Imagine a car dealership that provides every car buyer with a free car wash for as long as they own the car. You purchase a car, and along with the required paperwork you are given a free-car-wash certificate. The dealer tells you he has fully paid for all the car washes you will ever need, saying he believes that a clean car is the greatest way of advertising and promoting his dealership.
Several days later, you happen to drive down a muddy country road full of potholes and ruts. Later, you notice your car is covered with mud and decide to avail yourself of your free lifetime car wash. But before you have time to drive through the car wash, your friends inform you that you no longer have to go there. They tell you that your first car wash was all that was necessary. Any suggestion that you need another wash is not only wrong, but a lie.
You try and reason with your friends and even show them your dirty car. They still refuse to acknowledge that the car needs washing, even after seeing the condition of the car. They inform you that what the dealer really meant was that once the dealership had purchased the car wash for you, that would keep the car clean forever. They also argued that to suggest it needed washing again was an insult to the dealer and the dealership. “Don’t you realize,” your friends tell you, “when the dealer first paid for your car wash, that automatically washed it for life; all past, present and future dirt was washed away, and therefore it never needs to be washed again.”
Such logic would, by anyone’s reasoning, be considered imbecilic, ignorant or crazy, to say the least. Obviously, what the dealer intended was that anytime you needed your car washed, you could avail yourself of a car wash because he had already paid for it in advance.
Thinking back on your conversation with the dealer, you recall him telling you that he has a personal hatred for dirty cars and that is why he paid for a lifetime of free washes to anyone who asked. He went on to say that if—and not when—you happen to get your car dirty, the car wash would take care of it. He obviously never intended for you to drive around searching for dirty roads just so you could avail yourself of the car wash. That, he said, would be abusive to the car-wash program and an insult to his dealership.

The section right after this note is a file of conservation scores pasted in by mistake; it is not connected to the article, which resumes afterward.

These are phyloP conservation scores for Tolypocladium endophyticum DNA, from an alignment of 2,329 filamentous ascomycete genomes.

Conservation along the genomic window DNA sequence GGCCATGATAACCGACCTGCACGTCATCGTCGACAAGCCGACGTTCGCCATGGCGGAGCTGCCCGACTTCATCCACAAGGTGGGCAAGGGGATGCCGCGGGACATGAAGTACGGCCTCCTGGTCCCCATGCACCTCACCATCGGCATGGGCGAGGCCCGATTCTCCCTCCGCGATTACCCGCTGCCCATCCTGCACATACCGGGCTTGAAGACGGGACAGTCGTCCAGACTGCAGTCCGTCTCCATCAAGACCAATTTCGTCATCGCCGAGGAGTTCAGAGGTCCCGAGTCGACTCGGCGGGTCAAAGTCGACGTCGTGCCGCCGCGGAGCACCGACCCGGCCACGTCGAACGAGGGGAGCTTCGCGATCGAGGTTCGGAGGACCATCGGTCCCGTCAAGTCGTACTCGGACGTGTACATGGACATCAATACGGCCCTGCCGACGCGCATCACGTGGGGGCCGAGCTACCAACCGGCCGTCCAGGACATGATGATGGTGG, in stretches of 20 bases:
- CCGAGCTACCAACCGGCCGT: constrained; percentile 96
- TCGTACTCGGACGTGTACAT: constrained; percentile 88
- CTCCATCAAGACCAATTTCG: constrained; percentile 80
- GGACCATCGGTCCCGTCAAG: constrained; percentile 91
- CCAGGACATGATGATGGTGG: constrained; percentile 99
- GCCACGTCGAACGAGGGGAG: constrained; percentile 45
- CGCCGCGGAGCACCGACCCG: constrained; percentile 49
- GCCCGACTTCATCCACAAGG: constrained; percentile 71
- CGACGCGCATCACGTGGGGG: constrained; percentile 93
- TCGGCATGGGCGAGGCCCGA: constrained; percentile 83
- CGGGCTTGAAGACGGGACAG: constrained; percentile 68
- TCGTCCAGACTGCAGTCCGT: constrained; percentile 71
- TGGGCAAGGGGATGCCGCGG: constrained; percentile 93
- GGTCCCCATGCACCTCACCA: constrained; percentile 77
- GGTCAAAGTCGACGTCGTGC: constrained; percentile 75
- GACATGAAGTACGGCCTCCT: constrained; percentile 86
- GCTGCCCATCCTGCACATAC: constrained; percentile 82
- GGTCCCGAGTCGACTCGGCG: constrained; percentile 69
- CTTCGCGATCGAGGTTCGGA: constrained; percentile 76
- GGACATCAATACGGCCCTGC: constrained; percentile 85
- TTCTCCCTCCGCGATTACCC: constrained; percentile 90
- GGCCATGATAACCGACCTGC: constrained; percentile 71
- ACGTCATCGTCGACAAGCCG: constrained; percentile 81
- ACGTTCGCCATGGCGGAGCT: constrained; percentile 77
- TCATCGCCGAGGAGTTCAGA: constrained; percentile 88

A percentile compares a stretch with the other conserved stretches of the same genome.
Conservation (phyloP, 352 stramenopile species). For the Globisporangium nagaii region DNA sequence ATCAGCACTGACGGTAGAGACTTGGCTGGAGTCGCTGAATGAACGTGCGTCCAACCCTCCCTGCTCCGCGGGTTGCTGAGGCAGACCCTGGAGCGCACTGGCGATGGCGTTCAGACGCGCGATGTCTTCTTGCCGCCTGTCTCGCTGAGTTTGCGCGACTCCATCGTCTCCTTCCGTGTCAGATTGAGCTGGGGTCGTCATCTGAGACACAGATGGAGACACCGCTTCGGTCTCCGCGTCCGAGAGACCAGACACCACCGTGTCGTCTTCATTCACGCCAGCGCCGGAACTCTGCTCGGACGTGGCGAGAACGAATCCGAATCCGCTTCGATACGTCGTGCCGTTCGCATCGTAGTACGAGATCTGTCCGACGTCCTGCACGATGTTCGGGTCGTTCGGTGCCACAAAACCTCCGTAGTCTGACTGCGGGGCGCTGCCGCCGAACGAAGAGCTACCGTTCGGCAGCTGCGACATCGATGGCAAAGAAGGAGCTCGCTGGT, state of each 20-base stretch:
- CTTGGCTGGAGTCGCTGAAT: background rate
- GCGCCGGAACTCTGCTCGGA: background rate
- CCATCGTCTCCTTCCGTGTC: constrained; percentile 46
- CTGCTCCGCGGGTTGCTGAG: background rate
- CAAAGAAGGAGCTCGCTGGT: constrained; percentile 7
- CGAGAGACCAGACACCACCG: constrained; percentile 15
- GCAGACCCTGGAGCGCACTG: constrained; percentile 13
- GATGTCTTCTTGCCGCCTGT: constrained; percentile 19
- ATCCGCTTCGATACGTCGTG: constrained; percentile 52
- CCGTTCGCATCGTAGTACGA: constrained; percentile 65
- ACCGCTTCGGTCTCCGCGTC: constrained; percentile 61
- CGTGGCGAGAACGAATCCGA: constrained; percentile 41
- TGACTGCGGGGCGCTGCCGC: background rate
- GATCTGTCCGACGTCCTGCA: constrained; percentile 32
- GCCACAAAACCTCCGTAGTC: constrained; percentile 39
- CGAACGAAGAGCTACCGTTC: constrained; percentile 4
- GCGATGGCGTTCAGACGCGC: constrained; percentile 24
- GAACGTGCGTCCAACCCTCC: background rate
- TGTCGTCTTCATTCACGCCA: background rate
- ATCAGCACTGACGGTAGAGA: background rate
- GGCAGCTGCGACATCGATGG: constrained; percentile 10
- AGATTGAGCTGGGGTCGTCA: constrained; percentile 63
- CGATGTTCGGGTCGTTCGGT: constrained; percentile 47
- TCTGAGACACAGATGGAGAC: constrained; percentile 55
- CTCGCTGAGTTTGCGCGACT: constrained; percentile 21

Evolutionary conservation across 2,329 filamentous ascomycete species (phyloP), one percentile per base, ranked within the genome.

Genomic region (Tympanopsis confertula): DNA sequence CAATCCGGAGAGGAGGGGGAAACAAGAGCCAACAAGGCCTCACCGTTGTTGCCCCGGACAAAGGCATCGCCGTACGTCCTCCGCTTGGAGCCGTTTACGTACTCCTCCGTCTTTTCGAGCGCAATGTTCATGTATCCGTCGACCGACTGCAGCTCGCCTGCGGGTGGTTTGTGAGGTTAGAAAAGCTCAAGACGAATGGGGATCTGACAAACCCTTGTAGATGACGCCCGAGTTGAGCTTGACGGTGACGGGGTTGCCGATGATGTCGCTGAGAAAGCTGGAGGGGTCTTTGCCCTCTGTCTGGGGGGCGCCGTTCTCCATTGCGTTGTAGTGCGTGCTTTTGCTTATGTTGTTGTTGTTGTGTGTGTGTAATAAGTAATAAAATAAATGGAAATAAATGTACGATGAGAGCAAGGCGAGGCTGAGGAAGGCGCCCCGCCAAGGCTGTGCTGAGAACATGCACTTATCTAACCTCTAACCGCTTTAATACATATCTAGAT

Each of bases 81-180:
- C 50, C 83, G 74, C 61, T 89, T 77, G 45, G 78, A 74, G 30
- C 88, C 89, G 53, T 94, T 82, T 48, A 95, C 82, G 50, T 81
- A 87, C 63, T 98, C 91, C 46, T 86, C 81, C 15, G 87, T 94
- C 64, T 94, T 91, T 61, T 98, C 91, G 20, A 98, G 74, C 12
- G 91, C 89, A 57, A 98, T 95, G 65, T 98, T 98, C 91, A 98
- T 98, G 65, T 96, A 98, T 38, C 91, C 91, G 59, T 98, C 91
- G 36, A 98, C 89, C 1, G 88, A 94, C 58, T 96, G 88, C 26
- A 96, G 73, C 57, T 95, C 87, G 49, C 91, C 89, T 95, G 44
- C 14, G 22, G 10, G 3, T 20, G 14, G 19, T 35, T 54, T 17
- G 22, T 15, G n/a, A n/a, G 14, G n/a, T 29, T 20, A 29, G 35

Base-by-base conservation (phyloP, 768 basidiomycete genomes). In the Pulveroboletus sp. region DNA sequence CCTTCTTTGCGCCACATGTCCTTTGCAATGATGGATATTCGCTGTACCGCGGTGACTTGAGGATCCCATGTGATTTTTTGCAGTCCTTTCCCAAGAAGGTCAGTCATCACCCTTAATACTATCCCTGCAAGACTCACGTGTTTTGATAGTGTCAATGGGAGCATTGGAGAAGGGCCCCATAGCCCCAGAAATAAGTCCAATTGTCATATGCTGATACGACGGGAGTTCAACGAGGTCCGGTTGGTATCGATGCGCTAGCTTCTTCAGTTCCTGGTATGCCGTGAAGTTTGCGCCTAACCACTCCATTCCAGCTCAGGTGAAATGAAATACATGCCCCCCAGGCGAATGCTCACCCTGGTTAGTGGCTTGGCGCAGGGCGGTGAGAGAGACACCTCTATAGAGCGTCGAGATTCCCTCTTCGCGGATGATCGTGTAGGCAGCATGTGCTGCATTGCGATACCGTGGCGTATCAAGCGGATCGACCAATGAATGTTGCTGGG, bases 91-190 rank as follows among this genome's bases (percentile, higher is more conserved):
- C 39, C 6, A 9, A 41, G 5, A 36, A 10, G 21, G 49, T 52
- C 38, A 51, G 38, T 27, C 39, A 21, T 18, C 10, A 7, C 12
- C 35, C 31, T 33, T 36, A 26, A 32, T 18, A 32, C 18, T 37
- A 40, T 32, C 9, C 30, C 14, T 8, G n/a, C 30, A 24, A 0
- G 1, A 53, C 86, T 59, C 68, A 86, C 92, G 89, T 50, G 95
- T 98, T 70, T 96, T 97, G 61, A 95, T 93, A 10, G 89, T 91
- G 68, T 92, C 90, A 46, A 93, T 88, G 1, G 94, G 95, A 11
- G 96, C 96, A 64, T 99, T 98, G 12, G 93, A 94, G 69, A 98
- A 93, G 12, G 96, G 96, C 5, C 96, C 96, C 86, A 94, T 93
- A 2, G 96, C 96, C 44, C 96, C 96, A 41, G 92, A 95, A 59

In a similar way, the atoning work of Christ paid in full for all my sin. This, however, does not exclude my need for repentance, nor does it give me license to sin as I please. For my “friends” to tell me otherwise is totally false and misleading.
Sadly, this is the logic behind the new hyper-grace message. The essence behind this false teaching is that all sins past, present and future have already been atoned for and therefore there is no longer any need to repent. That, the proponents of this idea say, would be tantamount to telling God you don’t believe He has paid for all your sin.
This type of fuzzy theology falls apart for this reason: If repentance is acknowledging a sin that has already been forgiven, thereby making repentance unnecessary, then why do we tell people to repent the first time in order to be saved? If repentance is wrong following salvation, then using the same “logic,” repentance is wrong prior to salvation too.
The error here is that this type of teaching leads to ultimate reconciliation or universalism. Jesus paid for all sin; therefore, all are saved.
The fact is that the provision for my cleansing was completed at the cross but the process of my cleansing is conditional upon my repentance, and not before.